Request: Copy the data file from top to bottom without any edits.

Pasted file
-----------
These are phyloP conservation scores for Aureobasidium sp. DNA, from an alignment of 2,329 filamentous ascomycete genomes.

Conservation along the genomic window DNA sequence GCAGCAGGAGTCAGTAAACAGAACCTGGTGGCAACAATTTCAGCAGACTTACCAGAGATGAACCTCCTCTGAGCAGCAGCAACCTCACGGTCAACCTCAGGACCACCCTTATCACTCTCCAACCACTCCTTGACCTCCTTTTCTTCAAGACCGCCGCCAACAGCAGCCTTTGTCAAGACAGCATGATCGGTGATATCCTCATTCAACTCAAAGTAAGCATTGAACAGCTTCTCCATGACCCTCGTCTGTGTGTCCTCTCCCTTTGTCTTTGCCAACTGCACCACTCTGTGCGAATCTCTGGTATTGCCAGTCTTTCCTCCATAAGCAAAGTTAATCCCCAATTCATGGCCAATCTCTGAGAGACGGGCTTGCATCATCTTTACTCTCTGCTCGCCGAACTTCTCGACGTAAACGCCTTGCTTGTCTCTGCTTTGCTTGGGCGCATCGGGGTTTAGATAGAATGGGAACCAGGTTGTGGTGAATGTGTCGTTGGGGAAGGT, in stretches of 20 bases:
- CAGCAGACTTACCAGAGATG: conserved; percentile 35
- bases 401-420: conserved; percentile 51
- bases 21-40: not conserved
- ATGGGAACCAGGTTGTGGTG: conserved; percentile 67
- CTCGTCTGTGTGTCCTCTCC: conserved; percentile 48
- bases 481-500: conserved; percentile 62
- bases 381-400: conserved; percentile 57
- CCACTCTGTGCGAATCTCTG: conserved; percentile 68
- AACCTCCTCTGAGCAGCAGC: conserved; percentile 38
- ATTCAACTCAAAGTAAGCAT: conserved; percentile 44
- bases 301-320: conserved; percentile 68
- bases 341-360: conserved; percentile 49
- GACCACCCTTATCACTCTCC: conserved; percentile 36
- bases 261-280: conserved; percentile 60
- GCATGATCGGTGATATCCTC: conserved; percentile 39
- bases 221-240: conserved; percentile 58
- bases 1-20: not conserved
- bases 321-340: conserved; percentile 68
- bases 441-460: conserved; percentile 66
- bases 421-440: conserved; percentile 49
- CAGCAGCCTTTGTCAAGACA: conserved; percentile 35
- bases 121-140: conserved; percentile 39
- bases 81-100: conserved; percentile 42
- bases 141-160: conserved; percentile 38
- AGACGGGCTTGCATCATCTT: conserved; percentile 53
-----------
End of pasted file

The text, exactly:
These are phyloP conservation scores for Aureobasidium sp. DNA, from an alignment of 2,329 filamentous ascomycete genomes.

Conservation along the genomic window DNA sequence GCAGCAGGAGTCAGTAAACAGAACCTGGTGGCAACAATTTCAGCAGACTTACCAGAGATGAACCTCCTCTGAGCAGCAGCAACCTCACGGTCAACCTCAGGACCACCCTTATCACTCTCCAACCACTCCTTGACCTCCTTTTCTTCAAGACCGCCGCCAACAGCAGCCTTTGTCAAGACAGCATGATCGGTGATATCCTCATTCAACTCAAAGTAAGCATTGAACAGCTTCTCCATGACCCTCGTCTGTGTGTCCTCTCCCTTTGTCTTTGCCAACTGCACCACTCTGTGCGAATCTCTGGTATTGCCAGTCTTTCCTCCATAAGCAAAGTTAATCCCCAATTCATGGCCAATCTCTGAGAGACGGGCTTGCATCATCTTTACTCTCTGCTCGCCGAACTTCTCGACGTAAACGCCTTGCTTGTCTCTGCTTTGCTTGGGCGCATCGGGGTTTAGATAGAATGGGAACCAGGTTGTGGTGAATGTGTCGTTGGGGAAGGT, in stretches of 20 bases:
- CAGCAGACTTACCAGAGATG: conserved; percentile 35
- bases 401-420: conserved; percentile 51
- bases 21-40: not conserved
- ATGGGAACCAGGTTGTGGTG: conserved; percentile 67
- CTCGTCTGTGTGTCCTCTCC: conserved; percentile 48
- bases 481-500: conserved; percentile 62
- bases 381-400: conserved; percentile 57
- CCACTCTGTGCGAATCTCTG: conserved; percentile 68
- AACCTCCTCTGAGCAGCAGC: conserved; percentile 38
- ATTCAACTCAAAGTAAGCAT: conserved; percentile 44
- bases 301-320: conserved; percentile 68
- bases 341-360: conserved; percentile 49
- GACCACCCTTATCACTCTCC: conserved; percentile 36
- bases 261-280: conserved; percentile 60
- GCATGATCGGTGATATCCTC: conserved; percentile 39
- bases 221-240: conserved; percentile 58
- bases 1-20: not conserved
- bases 321-340: conserved; percentile 68
- bases 441-460: conserved; percentile 66
- bases 421-440: conserved; percentile 49
- CAGCAGCCTTTGTCAAGACA: conserved; percentile 35
- bases 121-140: conserved; percentile 39
- bases 81-100: conserved; percentile 42
- bases 141-160: conserved; percentile 38
- AGACGGGCTTGCATCATCTT: conserved; percentile 53